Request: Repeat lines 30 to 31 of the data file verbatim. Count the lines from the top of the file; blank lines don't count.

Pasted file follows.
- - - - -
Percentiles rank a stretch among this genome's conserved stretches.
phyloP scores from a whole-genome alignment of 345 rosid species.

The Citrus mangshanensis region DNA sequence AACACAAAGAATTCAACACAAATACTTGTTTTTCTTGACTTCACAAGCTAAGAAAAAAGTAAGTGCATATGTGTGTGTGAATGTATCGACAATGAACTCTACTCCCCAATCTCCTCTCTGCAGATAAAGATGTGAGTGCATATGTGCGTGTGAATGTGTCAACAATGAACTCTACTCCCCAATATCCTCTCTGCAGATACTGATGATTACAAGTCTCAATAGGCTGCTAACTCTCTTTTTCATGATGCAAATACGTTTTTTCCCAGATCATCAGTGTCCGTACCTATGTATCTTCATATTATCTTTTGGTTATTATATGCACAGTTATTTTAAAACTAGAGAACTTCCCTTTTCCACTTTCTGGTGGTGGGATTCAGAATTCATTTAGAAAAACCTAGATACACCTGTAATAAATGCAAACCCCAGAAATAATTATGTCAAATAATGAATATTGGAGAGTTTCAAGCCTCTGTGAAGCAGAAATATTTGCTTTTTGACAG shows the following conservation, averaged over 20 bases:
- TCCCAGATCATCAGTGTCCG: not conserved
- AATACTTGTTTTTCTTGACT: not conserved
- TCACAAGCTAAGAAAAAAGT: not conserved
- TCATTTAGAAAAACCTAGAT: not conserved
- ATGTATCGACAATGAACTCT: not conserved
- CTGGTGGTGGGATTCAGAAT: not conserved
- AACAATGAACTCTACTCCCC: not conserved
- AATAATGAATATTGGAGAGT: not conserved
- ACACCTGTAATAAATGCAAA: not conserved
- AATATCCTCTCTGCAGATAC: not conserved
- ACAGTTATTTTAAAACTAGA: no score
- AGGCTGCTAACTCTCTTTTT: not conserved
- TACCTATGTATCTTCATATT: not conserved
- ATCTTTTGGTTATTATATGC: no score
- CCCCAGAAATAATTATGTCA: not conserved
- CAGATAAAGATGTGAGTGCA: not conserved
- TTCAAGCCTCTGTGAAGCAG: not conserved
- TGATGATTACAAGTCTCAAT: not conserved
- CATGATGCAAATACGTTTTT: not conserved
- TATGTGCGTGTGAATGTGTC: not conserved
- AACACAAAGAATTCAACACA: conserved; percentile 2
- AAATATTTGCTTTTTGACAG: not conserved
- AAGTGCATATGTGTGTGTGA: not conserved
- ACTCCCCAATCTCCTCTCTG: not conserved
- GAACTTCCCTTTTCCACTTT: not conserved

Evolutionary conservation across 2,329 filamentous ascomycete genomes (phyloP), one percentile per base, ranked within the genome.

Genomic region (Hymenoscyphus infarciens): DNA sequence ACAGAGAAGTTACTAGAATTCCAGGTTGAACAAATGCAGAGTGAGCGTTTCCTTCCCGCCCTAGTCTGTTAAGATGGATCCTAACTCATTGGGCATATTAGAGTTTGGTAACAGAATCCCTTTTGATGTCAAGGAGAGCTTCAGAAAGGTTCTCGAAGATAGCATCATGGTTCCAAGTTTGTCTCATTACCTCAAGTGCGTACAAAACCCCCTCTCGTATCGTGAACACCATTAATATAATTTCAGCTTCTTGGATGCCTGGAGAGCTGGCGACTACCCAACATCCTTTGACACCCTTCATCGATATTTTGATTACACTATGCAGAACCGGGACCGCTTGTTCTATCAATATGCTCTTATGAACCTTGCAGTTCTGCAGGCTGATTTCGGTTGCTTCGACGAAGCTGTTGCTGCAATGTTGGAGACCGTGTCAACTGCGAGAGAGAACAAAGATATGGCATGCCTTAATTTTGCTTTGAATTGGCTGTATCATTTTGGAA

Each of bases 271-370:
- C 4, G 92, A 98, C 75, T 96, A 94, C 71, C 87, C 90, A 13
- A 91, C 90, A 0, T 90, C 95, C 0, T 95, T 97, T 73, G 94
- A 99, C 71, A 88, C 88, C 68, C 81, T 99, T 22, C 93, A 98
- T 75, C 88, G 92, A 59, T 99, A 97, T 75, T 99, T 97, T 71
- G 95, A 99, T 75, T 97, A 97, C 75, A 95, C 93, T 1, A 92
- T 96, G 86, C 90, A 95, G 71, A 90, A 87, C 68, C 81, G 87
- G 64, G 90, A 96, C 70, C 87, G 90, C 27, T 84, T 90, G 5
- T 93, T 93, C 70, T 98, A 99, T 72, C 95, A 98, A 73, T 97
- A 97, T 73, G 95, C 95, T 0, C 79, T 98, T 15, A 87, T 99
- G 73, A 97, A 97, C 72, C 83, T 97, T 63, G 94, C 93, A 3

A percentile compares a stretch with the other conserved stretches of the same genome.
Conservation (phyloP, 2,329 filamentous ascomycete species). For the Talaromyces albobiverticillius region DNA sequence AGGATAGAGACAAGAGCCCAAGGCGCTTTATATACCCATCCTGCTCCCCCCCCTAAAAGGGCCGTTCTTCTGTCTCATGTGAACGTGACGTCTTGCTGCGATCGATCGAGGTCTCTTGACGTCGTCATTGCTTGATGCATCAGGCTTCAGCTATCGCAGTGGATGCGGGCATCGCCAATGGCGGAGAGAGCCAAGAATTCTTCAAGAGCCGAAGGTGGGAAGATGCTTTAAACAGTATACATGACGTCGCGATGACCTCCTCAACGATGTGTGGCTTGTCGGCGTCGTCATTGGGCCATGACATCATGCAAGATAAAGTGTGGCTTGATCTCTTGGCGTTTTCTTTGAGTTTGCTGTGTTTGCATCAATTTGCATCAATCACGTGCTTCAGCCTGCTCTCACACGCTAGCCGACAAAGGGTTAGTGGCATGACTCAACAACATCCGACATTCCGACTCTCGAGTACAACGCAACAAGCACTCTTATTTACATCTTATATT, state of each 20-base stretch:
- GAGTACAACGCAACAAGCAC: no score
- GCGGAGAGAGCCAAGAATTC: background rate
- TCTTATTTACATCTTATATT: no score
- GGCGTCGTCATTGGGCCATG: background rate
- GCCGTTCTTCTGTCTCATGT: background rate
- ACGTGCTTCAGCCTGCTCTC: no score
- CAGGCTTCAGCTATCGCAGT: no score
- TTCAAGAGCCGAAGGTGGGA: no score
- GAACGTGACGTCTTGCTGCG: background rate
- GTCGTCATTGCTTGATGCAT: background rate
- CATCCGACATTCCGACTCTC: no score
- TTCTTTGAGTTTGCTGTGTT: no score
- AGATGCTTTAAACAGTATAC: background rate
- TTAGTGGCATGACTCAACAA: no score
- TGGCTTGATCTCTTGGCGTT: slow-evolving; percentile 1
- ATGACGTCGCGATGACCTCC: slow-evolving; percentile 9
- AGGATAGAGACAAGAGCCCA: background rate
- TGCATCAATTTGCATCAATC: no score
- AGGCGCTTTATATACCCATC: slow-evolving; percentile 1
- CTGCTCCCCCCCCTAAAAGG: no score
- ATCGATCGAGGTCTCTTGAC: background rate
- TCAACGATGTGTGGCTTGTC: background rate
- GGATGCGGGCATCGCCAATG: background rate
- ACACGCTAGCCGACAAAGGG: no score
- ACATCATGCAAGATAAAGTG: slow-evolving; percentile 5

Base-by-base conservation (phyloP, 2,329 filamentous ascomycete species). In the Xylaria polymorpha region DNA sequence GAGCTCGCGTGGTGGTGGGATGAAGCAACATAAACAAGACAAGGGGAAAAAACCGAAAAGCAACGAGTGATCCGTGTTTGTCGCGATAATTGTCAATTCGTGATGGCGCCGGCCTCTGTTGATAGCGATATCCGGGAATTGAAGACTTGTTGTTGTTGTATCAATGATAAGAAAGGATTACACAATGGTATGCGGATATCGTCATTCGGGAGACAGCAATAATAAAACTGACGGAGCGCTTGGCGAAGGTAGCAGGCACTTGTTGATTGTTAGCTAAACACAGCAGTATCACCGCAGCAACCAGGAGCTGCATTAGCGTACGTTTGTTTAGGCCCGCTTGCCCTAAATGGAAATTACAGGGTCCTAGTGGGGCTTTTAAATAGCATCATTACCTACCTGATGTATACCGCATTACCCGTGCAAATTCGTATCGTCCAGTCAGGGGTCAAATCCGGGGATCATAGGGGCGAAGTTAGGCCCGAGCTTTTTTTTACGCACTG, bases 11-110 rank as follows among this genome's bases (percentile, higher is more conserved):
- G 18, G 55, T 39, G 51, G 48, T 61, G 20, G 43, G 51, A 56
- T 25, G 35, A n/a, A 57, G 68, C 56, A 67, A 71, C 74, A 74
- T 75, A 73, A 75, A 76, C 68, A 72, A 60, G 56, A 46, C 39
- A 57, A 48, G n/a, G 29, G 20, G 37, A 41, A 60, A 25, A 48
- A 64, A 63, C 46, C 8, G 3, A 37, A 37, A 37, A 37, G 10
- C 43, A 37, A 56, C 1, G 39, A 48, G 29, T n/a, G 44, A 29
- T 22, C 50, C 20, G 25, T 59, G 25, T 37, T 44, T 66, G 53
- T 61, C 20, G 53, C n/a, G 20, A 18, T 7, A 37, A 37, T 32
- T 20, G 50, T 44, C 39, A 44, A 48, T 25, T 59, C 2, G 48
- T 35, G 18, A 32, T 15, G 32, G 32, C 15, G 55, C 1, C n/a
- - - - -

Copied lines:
Genomic region (Hymenoscyphus infarciens): DNA sequence ACAGAGAAGTTACTAGAATTCCAGGTTGAACAAATGCAGAGTGAGCGTTTCCTTCCCGCCCTAGTCTGTTAAGATGGATCCTAACTCATTGGGCATATTAGAGTTTGGTAACAGAATCCCTTTTGATGTCAAGGAGAGCTTCAGAAAGGTTCTCGAAGATAGCATCATGGTTCCAAGTTTGTCTCATTACCTCAAGTGCGTACAAAACCCCCTCTCGTATCGTGAACACCATTAATATAATTTCAGCTTCTTGGATGCCTGGAGAGCTGGCGACTACCCAACATCCTTTGACACCCTTCATCGATATTTTGATTACACTATGCAGAACCGGGACCGCTTGTTCTATCAATATGCTCTTATGAACCTTGCAGTTCTGCAGGCTGATTTCGGTTGCTTCGACGAAGCTGTTGCTGCAATGTTGGAGACCGTGTCAACTGCGAGAGAGAACAAAGATATGGCATGCCTTAATTTTGCTTTGAATTGGCTGTATCATTTTGGAA

Each of bases 271-370: